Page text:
A Protocol to the income tax treaty between China and Hong Kong would implement certain measures to address perceived treaty abuse pursuant to the OECD’s base erosion and profit shifting (BEPS) project as well as would provide tax relief to eligible researchers and teachers.
The Ching-Hong Kong income tax treaty entered into force 8 December 2006, and has been supplemented by Protocols in 2008, 2010, and 2015.
The new Protocol (signed 19 July 2019) would be the fifth Protocol to the income tax treaty and includes measures:
Anti-avoidance provisions on permanent establishment (PE) for commissionnaire arrangement
The fifth Protocol would extend the definition of “permanent establishment” (PE) under Article 5 the income tax treaty to reflect the transfer pricing legislation (2018) passed in Hong Kong as well as certain Departmental Interpretation and Practice Notes (DIPNs) published in July 2019 by the Inland Revenue Department. These measures were included in the Protocol to address treaty abuse pursuant to the BEPS project recommendations. The aim is for the treaty to follow international standard. In particular, the fifth Protocol effectively adopts the definition of “dependent agent permanent establishment” as used in BEPS Action 7.
Under the fifth Protocol, an enterprise—despite the absence of a fixed place of business—that is a non-resident may have a PE in Hong Kong in respect of any activities that a resident person undertakes for the enterprise if:
This PE determination, however, does not apply if the resident person: (1) carries on business in Hong Kong as an independent agent; and (2) acts for the enterprise in the ordinary course of that business.
On the other hand, the resident person is not an independent agent if the resident person acts exclusively, or almost exclusively, on behalf of one or more enterprises that are closely related to the enterprise.
Determining residence of entities located in both China and Hong Kong
Under Article 4 of the income tax treaty, if a person (other than an individual) is a resident of both China and Hong Kong, that taxpayer will be deemed to be a resident of only the jurisdiction where its “place of effective management” is located.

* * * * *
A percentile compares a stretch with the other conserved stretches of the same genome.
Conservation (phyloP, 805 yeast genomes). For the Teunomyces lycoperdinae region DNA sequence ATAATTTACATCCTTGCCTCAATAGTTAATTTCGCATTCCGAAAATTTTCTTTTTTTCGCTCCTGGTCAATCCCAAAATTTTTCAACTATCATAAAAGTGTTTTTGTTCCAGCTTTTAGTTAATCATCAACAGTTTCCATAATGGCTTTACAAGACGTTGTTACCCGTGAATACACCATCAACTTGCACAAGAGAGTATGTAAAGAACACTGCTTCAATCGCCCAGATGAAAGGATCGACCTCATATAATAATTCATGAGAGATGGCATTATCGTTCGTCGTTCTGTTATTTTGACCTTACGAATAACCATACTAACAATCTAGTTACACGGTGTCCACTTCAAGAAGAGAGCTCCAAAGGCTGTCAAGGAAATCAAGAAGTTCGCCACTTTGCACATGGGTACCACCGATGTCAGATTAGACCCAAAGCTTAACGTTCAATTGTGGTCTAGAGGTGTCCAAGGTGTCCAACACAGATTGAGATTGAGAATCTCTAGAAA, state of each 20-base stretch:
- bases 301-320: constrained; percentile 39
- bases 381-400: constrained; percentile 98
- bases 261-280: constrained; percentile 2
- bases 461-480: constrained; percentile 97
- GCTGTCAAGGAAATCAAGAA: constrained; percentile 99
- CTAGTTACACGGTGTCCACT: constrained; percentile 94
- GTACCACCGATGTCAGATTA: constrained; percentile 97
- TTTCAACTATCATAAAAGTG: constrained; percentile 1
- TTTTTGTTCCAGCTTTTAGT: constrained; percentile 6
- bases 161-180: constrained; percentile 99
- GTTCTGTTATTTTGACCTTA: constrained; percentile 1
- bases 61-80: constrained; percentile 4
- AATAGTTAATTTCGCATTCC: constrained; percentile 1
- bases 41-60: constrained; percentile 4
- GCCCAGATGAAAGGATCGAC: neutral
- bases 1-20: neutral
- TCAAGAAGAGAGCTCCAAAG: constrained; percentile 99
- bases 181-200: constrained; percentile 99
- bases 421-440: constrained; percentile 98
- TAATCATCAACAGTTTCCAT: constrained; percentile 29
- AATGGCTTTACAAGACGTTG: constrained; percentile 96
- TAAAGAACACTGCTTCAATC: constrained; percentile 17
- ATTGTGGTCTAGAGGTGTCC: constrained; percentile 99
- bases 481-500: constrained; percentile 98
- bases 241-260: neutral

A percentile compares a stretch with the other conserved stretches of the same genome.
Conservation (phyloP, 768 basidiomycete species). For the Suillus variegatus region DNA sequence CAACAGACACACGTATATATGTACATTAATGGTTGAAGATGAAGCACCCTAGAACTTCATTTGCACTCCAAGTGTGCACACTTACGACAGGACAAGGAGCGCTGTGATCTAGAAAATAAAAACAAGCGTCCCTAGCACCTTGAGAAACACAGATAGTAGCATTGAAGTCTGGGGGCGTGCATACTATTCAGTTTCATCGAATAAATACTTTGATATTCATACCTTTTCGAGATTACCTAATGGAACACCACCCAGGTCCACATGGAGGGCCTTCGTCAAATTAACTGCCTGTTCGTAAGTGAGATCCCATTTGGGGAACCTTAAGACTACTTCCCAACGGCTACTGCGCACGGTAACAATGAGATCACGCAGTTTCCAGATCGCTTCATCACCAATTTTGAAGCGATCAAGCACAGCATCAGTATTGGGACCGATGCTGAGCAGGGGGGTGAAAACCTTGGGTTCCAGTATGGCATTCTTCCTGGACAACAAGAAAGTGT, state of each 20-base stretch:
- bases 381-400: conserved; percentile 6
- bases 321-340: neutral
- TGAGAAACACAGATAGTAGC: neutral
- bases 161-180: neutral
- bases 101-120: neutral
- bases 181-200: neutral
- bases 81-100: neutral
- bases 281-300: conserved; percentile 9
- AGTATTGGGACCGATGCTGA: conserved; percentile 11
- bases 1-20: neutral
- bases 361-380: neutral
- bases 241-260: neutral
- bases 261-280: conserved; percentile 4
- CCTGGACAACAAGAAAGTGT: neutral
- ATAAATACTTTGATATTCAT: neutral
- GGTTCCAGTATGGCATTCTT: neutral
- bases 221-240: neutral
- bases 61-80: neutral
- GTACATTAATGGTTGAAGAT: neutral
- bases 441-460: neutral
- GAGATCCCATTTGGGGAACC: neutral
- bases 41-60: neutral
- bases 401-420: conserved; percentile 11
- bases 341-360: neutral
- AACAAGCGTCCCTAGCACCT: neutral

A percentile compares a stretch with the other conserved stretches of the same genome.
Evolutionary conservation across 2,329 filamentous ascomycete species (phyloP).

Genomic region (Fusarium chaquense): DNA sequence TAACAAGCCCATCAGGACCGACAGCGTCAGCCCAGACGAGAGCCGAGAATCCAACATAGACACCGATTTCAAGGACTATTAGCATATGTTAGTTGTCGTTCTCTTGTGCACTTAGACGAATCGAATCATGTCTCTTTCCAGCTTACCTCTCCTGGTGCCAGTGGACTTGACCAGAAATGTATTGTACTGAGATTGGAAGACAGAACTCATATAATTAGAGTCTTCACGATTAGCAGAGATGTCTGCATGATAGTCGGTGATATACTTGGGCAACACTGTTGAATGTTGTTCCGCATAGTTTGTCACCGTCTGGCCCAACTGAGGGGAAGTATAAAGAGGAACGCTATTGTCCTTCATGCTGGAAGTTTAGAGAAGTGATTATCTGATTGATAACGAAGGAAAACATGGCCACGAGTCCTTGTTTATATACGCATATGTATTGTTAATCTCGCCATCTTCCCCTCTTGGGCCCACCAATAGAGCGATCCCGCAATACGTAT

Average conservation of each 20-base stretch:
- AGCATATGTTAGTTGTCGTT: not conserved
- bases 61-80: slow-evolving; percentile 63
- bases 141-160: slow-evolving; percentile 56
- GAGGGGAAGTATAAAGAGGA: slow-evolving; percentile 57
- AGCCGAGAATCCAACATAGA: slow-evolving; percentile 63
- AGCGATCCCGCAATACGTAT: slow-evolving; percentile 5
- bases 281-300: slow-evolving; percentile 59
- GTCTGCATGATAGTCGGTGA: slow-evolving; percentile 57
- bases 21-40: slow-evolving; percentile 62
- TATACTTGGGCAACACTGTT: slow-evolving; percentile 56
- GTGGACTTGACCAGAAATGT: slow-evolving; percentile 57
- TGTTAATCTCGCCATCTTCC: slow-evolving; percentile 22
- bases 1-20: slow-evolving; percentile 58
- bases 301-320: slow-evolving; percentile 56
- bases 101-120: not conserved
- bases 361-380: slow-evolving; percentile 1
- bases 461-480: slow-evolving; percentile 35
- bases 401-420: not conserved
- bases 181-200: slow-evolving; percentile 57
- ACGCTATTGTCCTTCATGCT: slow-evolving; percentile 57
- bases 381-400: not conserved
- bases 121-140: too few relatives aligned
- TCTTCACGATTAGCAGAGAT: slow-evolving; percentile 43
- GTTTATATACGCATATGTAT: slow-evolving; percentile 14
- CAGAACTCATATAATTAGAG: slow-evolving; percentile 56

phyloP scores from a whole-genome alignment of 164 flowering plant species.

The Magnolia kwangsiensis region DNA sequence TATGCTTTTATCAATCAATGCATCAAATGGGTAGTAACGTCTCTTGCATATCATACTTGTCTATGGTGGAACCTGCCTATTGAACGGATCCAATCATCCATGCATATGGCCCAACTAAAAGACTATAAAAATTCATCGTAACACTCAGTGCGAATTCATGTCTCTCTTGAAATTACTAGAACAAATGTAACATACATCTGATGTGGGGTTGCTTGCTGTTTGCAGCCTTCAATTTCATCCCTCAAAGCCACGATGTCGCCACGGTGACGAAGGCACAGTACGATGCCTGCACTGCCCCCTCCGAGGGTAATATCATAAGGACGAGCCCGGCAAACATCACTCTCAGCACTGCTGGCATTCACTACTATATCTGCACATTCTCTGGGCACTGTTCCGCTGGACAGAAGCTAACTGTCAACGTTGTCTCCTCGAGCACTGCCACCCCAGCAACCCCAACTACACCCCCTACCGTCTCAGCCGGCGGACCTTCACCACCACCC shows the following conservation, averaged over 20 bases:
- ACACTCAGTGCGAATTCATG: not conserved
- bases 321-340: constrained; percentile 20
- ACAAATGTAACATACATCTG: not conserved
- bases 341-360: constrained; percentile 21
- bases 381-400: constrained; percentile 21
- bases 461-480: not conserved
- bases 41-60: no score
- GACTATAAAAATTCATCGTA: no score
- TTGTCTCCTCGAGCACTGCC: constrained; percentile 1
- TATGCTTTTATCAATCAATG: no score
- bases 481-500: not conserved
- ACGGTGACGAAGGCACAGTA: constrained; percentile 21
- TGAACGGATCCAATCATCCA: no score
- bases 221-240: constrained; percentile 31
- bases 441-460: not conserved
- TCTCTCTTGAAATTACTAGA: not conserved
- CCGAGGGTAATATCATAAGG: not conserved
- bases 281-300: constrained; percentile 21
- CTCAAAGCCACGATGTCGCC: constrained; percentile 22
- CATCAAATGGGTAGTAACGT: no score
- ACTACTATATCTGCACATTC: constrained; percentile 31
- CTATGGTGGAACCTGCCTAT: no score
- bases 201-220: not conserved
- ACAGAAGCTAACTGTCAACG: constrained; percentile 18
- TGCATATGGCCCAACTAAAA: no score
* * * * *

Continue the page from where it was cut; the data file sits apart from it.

The fifth Protocol replaces this “tie-breaker rule” with a mutual agreement approach. Under this new measure, when a person (again, other than an individual) is a resident of both China and Hong Kong, the competent authorities of China and Hong Kong will “endeavour” to reach mutual agreement on the place of residence of this entity. The following factors are to be considered (on a case-by-case basis) when determining the place of residence:
Such an entity will not be allowed tax relief or an exemption from tax under the income tax treaty without the mutual agreement of the competent authorities.
Gain on disposal of shares or comparable interest in an entity with substantial immoveable property
Under Article 13 of the income tax treaty, gains derived from the alienation of shares in a company of which the assets are comprised not less than 50% immovable property situated in China or Hong Kong at any time within the three years before the alienation of shares may be taxed by China or Hong Kong (as the case may be). For instance, a Hong Kong resident who disposes of shares in a company with substantial immovable property in mainland China is subject to tax in mainland China, and no exemption from tax in mainland China is available under the income tax treaty.
The fifth Protocol extends the taxing right on alienation of shares to include comparable interests in other entities (e.g., partnership and trusts). Further, the fifth Protocol reflects an update to the quantum of “not less than 50%” and replaces it with “more than 50%.”
Tax exemption for certain teachers and researchers
A new article (Article 18) related to teachers and researchers is added to the income tax treaty under the fifth Protocol, to provide that a qualified teacher or researcher, employed by the qualified education or research institution in China or Hong Kong, and who engages in teaching or research activities for qualified education or research institution in the other jurisdiction, would be exempt from tax in that other jurisdiction with respect to the remuneration derived from these activities for a period of three years—provided that the remuneration paid to the teacher or researcher has been subject to tax in the jurisdiction where the person is employed.
For more information, contact a KPMG tax professional:
Linda Zhang | +1 (212) 954-2423 | email@example.com
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